Onboard, the devices communicate with readers and sensors on the ship — an Internet of Things network. The discs are built with two tiny antennas, one using Near Field Communication and the other Bluetooth low energy.
Padgett said the self-contained nature of a cruise ship — with food, drinks, retail, entertainment, and recreation all operating in a closed ecosystem — makes it “particularly amenable to the concept of the Internet of Things and the notion of real-time intelligence and sensors and things that allow the experience to change in real time.”
Jan Swartz, president of Princess Cruises, said cruise lines get to know guest behavior better than many other businesses because passengers spend so much time on board.
“I think the idea of using that time together to deepen our understanding of each guest so that we can serve them better is really unlike almost any other application in the world,” she said. “Amazon.com knows me, but they know me only in the setting of purchasing things — one small sliver. On a vacation, it’s almost every dimension of your existence.”
Swartz said she immediately wanted Princess, which has 18 ships, to be an early adopter when she heard Padgett’s idea about two years ago. The premium cruise line carries about 2 million passengers a year.
“I think part of the tremendous opportunity in these ideas is that you can execute personalization at scale,” she said.
Carnival Corp. is not, of course, the only vacation or even cruise company using wearable technology. Disney’s MagicBand, which launched in 2013, is coming out with a new version this year, though the wristbands are not used in parks outside of Florida.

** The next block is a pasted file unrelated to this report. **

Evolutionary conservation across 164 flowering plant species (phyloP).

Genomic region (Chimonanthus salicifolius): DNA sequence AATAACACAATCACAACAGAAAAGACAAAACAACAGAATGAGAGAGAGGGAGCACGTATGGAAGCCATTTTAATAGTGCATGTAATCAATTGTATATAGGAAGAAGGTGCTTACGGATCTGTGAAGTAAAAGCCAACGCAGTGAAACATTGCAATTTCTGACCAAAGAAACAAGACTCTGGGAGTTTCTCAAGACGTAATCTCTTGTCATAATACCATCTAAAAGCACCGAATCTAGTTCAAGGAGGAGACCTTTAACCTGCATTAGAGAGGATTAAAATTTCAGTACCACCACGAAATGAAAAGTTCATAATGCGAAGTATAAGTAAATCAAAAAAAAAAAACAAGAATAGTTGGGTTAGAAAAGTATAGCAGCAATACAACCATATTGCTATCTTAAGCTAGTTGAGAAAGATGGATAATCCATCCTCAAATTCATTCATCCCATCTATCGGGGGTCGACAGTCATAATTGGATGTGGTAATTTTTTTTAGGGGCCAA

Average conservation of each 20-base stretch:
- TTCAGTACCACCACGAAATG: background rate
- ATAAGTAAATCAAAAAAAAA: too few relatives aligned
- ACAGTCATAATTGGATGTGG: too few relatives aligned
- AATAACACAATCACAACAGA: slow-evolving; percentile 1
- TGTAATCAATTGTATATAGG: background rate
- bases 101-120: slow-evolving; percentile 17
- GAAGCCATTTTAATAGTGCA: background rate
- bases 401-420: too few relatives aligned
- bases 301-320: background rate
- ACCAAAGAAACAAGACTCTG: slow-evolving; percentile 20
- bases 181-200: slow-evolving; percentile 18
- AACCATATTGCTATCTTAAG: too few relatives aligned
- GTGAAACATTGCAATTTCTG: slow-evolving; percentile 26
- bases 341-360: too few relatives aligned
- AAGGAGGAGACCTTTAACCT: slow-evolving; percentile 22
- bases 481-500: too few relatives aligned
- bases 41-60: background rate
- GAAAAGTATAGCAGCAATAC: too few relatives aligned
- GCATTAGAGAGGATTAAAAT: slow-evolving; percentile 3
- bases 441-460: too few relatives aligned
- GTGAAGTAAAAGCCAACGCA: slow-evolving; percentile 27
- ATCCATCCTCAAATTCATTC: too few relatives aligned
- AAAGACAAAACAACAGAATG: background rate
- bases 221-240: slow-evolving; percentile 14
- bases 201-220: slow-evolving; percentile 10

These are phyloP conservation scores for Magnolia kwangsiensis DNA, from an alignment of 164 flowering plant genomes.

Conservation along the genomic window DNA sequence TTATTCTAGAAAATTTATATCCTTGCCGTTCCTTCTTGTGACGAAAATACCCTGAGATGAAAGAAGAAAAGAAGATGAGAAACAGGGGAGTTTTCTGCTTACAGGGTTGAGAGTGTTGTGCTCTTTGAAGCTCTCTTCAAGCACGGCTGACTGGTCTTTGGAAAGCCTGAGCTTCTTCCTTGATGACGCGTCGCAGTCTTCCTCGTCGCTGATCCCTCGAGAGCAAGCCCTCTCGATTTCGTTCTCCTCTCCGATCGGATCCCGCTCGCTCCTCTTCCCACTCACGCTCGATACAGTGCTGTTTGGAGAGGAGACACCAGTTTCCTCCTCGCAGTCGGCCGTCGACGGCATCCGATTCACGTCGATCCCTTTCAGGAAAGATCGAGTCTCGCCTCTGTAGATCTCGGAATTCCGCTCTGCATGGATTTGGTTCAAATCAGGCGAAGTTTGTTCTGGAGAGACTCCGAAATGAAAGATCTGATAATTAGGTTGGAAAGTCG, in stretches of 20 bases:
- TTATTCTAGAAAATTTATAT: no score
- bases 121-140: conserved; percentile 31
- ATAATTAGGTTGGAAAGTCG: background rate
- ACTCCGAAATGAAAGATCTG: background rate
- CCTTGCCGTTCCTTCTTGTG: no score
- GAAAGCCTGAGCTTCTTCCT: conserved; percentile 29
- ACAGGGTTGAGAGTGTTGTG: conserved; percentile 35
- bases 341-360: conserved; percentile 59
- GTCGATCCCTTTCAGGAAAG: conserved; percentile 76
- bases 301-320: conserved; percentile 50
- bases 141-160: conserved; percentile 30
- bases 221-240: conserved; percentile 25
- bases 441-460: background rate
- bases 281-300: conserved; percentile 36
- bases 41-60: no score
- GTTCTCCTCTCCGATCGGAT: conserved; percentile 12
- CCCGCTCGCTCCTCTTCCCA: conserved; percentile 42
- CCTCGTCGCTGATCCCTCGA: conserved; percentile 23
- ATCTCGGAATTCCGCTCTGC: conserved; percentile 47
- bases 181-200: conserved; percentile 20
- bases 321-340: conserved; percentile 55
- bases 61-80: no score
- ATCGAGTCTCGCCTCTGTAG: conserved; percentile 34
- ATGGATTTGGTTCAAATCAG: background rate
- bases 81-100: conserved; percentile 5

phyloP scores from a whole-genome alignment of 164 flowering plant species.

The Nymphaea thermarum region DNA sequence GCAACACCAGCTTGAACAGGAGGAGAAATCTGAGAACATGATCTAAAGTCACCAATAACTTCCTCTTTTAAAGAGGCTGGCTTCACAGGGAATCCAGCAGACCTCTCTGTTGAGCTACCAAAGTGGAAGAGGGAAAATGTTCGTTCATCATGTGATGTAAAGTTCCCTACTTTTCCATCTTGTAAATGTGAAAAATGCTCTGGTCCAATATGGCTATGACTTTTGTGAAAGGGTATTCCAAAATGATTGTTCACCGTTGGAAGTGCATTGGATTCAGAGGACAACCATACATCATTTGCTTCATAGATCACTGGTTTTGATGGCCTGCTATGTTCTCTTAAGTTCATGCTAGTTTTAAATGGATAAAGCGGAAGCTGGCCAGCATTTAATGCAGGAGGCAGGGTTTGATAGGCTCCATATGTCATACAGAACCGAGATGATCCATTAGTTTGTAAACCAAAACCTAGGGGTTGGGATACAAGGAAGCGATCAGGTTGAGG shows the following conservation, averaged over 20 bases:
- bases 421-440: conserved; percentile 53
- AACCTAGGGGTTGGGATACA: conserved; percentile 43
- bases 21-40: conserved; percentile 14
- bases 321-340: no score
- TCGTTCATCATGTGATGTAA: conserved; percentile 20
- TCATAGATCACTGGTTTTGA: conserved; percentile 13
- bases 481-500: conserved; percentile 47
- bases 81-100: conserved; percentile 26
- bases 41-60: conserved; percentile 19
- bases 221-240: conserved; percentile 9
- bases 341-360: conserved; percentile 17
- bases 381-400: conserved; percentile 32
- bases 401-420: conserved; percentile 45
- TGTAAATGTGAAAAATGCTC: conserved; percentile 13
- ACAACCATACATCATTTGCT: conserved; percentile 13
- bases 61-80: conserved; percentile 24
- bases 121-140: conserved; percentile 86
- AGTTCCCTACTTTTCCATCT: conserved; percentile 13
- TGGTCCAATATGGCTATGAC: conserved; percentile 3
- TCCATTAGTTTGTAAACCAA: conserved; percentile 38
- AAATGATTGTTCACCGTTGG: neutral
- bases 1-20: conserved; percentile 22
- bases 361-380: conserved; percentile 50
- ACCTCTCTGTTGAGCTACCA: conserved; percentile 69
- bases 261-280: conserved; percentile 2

And Royal Caribbean International introduced its WOWbands with the new Quantum of the Seas in 2014, which gives access to staterooms, purchases, and information on board. Room key cards are still given out and must be used to get on the ship.
But Carnival says its new tech goes beyond.
“Unlike other cruise smart bands, the Medallion is the only medium a guest will need throughout their trip — meaning that because it contains the person’s sailing information, they will not need to switch back and forth between printed bar codes, smart bands, and key cards to check in, embark/disembark the ship, enter their room, or make a purchase,” the company noted in a fact sheet.
“It’s very different than the wristband,” Donald said. “The wristband will be like a Neanderthal compared to what this will be.”
Padgett said Disney’s MagicBand set a baseline by providing access to all dimensions of the vacation experience: “It gave you this universal access in this really magical way.” Carnival’s Ocean Medallion will also provide that kind of access.
“But what the Medallion does is it allows for personalization and customization of the vacation across the entire spectrum as well,” Padgett said. “It’s the next step up.”
And unlike the MagicBand or Royal Caribbean’s wristband, the new device doesn’t need to make contact with anything.
“Because it’s not like any ‘wearable’ that’s ever been created before, the guest doesn’t hae to do anything with it,” Padgett said. “They don’t have to touch it, they don’t have to tap it, they don’t have to swipe it. There’s like this aura around the guest.”
Safety and Reliability
Personal and payment information connected to the discs is encrypted, and the devices do not have room numbers on them. If someone loses their medallion, it can be disabled and a new one can be issued.
Padgett said multiple levels of redundancy and uninterruptible power supplies will ensure that the medallions function even if a ship experiences mechanical problems.
Once ships have started using the devices, Carnival will character them as an “Ocean Medallion Class” vessels. Passengers on those ships must use the medallion to get on and off the ship and to get into their rooms, but are not required to use it for anything else.
Donald said that while he expects guests to want to take advantage of the device’s features, the company won’t try to push it on passengers.
“People are going to come up to you and help with what you need without even [you] asking,” he said. “If you don’t want it, no big deal. You’re not going to be hassled or harassed.”